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The cultural divide experienced by migrants

The Man Who Didn't Want to be Buried

Rachida Lamrabet

Moncif tells his story hiding under a table in the mortuary waiting for the guard to leave the building. His wife left him because he had distanced himself from Muslim culture and now that his brother has died in a car accident he has descended into deep despair. To his parents’ dismay, Moncif’s Western sister-in-law wants his brother to be cremated, going against Muslim tradition. Because he believes he has chosen the wrong path, he decides to remove his brother’s body from the mortuary at night.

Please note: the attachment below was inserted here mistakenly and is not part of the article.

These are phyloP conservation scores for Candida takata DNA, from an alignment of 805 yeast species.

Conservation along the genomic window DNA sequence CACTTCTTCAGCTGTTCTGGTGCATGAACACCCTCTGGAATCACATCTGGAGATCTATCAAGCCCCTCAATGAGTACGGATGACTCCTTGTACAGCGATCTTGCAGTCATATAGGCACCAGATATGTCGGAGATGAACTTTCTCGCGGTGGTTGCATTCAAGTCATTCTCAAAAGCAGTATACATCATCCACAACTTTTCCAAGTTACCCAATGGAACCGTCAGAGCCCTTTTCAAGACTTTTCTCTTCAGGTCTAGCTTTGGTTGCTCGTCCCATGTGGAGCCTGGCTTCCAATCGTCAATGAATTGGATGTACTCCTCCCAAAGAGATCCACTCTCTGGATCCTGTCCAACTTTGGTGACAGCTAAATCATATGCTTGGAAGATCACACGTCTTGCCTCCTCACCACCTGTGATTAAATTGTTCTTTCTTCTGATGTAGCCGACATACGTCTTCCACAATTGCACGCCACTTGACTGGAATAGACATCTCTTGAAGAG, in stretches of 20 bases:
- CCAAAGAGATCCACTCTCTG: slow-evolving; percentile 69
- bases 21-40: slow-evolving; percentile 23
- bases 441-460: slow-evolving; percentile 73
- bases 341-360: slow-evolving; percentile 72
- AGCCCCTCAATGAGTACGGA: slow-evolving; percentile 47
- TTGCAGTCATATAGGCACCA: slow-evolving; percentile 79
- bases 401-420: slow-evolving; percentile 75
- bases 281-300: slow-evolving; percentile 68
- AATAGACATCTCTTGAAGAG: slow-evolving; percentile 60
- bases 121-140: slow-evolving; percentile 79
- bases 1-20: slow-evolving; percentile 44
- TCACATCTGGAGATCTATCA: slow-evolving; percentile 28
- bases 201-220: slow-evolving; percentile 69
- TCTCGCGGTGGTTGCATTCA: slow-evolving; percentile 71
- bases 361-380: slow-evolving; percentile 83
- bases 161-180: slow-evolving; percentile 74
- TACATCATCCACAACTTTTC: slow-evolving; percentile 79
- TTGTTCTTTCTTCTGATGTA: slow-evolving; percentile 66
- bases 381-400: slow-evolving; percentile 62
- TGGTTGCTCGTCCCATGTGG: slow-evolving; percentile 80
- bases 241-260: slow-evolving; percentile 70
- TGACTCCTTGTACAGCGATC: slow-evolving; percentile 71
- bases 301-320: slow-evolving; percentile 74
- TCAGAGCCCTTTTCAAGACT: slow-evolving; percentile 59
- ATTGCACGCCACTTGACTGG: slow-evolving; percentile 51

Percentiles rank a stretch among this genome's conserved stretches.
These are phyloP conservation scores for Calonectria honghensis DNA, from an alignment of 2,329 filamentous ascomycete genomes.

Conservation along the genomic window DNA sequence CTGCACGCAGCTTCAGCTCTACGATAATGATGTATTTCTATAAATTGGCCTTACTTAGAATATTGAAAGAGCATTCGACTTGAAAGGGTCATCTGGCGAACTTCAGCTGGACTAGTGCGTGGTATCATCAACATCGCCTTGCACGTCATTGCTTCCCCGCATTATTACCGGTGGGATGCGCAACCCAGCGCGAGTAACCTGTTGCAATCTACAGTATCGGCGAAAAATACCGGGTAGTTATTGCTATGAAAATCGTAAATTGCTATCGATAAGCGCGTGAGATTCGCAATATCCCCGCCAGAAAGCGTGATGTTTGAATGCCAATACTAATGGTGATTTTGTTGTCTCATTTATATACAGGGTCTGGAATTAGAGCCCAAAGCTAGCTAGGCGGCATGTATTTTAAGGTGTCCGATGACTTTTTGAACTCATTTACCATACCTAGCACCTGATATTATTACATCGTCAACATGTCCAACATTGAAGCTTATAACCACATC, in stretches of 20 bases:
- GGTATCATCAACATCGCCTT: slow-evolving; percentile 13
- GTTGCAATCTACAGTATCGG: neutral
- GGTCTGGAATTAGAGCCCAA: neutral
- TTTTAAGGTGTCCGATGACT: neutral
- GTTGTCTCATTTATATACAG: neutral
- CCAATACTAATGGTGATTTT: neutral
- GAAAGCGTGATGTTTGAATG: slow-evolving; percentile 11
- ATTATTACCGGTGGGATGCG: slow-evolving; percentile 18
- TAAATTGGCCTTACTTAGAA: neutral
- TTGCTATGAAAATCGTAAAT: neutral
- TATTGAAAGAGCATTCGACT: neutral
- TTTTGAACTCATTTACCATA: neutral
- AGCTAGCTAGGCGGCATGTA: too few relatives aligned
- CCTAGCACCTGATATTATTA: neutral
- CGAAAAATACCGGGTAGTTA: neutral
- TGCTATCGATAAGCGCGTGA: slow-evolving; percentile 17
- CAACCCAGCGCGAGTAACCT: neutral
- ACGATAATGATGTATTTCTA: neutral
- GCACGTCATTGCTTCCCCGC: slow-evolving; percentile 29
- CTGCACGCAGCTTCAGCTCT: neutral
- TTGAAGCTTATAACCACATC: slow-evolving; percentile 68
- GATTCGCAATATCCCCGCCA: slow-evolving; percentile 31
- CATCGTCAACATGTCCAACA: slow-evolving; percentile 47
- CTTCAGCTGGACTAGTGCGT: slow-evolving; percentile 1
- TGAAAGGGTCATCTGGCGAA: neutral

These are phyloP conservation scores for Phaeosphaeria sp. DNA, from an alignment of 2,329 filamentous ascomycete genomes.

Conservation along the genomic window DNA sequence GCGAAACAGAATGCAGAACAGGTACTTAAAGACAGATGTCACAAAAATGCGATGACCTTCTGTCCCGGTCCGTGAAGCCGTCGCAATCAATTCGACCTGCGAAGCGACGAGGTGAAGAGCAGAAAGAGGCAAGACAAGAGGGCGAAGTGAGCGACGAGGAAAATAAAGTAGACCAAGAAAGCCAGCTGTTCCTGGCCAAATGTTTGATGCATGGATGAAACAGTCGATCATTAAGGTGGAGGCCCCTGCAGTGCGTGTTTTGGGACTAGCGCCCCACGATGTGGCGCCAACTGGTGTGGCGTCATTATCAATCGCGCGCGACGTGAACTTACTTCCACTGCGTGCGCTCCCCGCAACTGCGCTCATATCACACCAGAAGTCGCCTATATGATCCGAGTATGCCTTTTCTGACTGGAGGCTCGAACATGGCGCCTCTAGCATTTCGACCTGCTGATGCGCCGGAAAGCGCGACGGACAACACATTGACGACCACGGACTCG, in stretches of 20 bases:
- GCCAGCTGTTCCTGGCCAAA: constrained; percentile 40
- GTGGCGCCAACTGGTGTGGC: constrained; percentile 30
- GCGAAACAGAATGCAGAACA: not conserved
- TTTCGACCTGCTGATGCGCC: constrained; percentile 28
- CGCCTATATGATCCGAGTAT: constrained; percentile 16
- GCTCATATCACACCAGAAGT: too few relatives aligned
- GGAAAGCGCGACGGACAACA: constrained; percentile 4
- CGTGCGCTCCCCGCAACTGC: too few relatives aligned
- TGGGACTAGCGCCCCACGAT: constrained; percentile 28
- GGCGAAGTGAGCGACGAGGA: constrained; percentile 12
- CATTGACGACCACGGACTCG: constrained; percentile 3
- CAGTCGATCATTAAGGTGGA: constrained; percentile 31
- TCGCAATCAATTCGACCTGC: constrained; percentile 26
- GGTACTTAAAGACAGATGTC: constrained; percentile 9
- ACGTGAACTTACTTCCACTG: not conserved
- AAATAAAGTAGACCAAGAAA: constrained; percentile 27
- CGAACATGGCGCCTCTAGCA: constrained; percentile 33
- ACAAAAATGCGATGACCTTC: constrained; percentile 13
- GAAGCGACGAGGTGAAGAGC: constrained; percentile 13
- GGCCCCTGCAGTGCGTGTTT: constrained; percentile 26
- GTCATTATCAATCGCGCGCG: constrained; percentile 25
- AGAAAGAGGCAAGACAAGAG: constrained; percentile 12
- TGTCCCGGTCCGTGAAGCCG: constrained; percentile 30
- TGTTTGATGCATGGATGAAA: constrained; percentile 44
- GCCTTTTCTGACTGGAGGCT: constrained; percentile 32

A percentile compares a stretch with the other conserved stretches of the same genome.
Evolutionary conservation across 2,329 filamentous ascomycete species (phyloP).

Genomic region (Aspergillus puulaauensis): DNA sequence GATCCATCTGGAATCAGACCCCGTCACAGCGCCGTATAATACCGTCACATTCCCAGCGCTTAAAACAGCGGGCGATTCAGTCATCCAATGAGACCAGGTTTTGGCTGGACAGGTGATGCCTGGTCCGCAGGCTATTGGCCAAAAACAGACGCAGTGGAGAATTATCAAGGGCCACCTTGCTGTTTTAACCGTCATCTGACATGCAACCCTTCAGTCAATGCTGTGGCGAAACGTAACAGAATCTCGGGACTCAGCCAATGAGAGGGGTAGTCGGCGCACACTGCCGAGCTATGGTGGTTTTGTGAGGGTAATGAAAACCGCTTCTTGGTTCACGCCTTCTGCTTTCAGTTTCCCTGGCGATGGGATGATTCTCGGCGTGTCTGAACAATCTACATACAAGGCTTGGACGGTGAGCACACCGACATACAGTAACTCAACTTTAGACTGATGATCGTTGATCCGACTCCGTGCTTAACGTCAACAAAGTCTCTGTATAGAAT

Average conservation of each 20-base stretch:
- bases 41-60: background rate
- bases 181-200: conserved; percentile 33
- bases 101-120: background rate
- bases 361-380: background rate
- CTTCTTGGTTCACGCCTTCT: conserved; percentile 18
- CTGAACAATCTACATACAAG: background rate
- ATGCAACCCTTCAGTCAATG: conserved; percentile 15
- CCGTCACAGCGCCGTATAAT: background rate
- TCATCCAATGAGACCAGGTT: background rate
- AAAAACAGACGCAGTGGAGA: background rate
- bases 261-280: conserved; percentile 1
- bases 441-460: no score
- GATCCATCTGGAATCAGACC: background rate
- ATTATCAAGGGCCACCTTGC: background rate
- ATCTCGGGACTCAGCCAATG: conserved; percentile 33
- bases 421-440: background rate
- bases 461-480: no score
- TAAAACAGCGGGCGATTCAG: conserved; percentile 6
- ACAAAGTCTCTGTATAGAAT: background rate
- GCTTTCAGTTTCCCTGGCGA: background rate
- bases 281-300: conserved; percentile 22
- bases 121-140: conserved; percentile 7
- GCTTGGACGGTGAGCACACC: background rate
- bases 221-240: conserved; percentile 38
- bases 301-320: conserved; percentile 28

Lamrabet peels off skin after skin of the onion and does so in a magnificently compelling style ****
De Volkskrant

In Rachida Lamrabet’s story the central concern is with identity and integrity. The parents insist that their children’s ‘apostasy’ only makes them more vulnerable. Moncif has his own ideas about adjustment to Western life, but nevertheless reaches an irritable compromise between willingness to please, pride and resistance. Many of the characters’ personal choices elicit social and generational conflicts that deeply disturb traditional family life.

Rachida Lamrabet once more astonishes her readers with an unusual, penetrating and nuanced examination of the lives of people who are culturally uprooted.

She skilfully shows how good intentions and fine initiatives come to grief in the great violence of humankind.
Passionate Magazine